The above story is based on materials provided by Drexel University. Note: Materials may be edited for content and length.


Cite This Page:

Drexel University. "Artist's inspiration: How robot soccer led to a mathematician's mirror that reflects your true face." ScienceDaily. ScienceDaily, 16 November 2012. <www.sciencedaily.com/releases/2012/11/121116124345.htm>.
Drexel University. (2012, November 16). Artist's inspiration: How robot soccer led to a mathematician's mirror that reflects your true face. ScienceDaily. Retrieved July 31, 2014 from www.sciencedaily.com/releases/2012/11/121116124345.htm
Drexel University. "Artist's inspiration: How robot soccer led to a mathematician's mirror that reflects your true face." ScienceDaily. www.sciencedaily.com/releases/2012/11/121116124345.htm (accessed July 31, 2014).

Share This




More Matter & Energy News

Thursday, July 31, 2014

Featured Research

from universities, journals, and other organizations


Featured Videos

from AP, Reuters, AFP, and other news services

Britain Testing Driverless Cars on Roadways

Britain Testing Driverless Cars on Roadways

AP (July 30, 2014) British officials said on Wednesday that driverless cars will be tested on roads in as many as three cities in a trial program set to begin in January. Officials said the tests will last up to three years. (July 30) Video provided by AP
Powered by NewsLook.com
Amid Drought, UCLA Sees Only Water

Amid Drought, UCLA Sees Only Water

AP (July 30, 2014) A ruptured 93-year-old water main left the UCLA campus awash in 8 million gallons of water in the middle of California's worst drought in decades. (July 30) Video provided by AP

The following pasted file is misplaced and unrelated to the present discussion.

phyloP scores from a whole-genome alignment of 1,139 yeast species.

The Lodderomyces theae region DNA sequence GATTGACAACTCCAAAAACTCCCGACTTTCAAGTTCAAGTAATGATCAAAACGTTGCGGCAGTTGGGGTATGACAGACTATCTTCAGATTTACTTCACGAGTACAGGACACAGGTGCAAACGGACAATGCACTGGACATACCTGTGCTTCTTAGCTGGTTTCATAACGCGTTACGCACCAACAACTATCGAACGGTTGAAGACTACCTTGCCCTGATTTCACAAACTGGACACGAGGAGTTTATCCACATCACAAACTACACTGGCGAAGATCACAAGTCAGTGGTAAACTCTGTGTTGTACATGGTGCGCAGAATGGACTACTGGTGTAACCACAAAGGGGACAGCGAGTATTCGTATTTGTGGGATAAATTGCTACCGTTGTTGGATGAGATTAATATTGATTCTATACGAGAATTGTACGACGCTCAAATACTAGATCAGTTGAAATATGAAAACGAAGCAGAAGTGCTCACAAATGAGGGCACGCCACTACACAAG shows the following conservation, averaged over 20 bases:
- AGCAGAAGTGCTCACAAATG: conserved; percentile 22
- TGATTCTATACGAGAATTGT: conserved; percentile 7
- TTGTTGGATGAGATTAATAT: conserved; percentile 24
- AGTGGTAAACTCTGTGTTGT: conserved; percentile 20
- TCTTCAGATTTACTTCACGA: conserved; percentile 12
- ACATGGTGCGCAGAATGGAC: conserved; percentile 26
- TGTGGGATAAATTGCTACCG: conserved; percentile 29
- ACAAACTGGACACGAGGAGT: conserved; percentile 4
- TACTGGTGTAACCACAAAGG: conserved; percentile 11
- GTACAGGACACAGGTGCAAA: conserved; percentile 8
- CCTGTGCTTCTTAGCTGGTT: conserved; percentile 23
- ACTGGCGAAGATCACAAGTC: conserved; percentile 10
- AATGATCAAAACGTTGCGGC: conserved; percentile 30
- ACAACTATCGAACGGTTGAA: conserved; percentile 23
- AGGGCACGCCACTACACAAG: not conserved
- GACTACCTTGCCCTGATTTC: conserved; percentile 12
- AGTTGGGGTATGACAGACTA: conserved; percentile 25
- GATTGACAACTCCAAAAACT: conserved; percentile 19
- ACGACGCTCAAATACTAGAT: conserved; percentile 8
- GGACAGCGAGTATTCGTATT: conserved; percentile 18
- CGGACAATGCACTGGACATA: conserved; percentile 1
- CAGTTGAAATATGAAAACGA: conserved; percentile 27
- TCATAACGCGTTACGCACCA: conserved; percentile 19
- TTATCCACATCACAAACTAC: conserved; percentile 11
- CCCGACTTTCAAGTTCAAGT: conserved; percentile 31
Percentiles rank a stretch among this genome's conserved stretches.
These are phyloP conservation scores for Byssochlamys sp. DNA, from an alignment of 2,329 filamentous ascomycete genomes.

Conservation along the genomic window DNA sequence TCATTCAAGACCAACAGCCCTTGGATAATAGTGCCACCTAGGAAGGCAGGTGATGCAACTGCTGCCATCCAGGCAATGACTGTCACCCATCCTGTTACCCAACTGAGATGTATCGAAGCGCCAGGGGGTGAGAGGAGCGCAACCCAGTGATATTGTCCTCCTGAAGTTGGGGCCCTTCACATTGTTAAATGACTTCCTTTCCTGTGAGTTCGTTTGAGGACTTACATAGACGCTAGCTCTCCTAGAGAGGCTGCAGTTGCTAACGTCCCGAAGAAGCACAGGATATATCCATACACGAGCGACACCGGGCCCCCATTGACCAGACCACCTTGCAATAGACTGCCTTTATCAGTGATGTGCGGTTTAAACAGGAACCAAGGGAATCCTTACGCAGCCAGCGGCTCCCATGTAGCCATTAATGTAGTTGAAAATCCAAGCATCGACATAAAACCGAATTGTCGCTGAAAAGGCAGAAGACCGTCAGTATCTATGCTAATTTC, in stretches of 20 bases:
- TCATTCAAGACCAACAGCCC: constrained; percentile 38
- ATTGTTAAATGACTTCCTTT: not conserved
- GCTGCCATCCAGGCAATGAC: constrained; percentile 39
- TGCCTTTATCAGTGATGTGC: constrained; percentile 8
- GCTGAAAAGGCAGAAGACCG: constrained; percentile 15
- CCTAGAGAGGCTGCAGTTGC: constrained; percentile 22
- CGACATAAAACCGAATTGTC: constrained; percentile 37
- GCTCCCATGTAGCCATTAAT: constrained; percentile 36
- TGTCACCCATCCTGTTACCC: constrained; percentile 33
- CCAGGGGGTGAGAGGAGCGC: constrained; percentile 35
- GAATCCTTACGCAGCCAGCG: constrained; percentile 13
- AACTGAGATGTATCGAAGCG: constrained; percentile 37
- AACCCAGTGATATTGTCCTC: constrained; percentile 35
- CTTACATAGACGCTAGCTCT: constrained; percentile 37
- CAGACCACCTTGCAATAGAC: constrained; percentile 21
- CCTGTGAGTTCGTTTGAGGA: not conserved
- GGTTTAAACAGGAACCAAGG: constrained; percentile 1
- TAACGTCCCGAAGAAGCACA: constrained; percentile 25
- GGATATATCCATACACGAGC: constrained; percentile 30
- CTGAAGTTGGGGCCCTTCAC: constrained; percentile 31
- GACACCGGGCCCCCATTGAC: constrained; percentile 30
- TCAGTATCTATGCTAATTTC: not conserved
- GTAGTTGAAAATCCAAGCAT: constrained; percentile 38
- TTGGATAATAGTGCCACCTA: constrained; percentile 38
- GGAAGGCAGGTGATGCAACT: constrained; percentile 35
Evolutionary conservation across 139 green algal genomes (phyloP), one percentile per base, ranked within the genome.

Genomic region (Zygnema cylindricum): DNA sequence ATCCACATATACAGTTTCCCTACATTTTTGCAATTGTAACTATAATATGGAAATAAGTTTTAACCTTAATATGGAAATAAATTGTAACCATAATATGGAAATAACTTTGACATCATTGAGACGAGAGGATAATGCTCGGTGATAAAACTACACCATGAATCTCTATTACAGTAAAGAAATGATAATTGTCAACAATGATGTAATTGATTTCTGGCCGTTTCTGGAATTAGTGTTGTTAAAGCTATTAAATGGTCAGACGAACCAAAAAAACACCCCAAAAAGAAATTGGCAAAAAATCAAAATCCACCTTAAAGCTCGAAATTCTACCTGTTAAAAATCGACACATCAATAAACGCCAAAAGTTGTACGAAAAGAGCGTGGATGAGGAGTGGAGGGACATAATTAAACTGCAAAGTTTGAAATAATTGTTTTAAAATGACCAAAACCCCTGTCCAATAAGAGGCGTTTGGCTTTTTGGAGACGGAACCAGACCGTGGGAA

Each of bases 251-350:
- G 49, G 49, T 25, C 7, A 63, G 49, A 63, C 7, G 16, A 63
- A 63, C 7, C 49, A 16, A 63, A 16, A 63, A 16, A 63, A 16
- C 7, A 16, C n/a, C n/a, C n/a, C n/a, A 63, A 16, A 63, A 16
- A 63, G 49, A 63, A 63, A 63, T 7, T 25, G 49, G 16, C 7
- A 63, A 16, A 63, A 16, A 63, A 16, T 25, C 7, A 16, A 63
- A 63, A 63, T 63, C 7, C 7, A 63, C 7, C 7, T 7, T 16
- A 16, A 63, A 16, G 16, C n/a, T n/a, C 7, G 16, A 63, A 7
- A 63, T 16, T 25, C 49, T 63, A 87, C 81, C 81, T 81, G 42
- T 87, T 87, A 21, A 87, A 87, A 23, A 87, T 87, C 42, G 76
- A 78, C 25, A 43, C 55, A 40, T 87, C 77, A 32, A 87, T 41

Powered by NewsLook.com
Smartphone Powered Paper Plane Debuts at Airshow

Smartphone Powered Paper Plane Debuts at Airshow

AP (July 30, 2014) Smartphone powered paper airplane that was popular on crowdfunding website KickStarter makes its debut at Wisconsin airshow (July 30) Video provided by AP
Powered by NewsLook.com
U.K. To Allow Driverless Cars On Public Roads

U.K. To Allow Driverless Cars On Public Roads

Newsy (July 30, 2014) Driverless cars could soon become a staple on U.K. city streets, as they're set to be introduced to a few cities in 2015. Video provided by Newsy
Powered by NewsLook.com

Search ScienceDaily

Number of stories in archives: 140,361

Find with keyword(s):
Enter a keyword or phrase to search ScienceDaily for related topics and research stories.

Save/Print:
Share:

Breaking News:
from the past week

In Other News

... from NewsDaily.com

Science News

Health News

    Environment News

    Technology News



    Save/Print:
    Share:

    Free Subscriptions


    Get the latest science news with ScienceDaily's free email newsletters, updated daily and weekly. Or view hourly updated newsfeeds in your RSS reader:

    Get Social & Mobile


    Keep up to date with the latest news from ScienceDaily via social networks and mobile apps:

    Have Feedback?


    Tell us what you think of ScienceDaily -- we welcome both positive and negative comments. Have any problems using the site? Questions?
    Mobile: iPhone Android Web
    Follow: Facebook Twitter Google+
    Subscribe: RSS Feeds Email Newsletters
    Latest Headlines Health & Medicine Mind & Brain Space & Time Matter & Energy Computers & Math Plants & Animals Earth & Climate Fossils & Ruins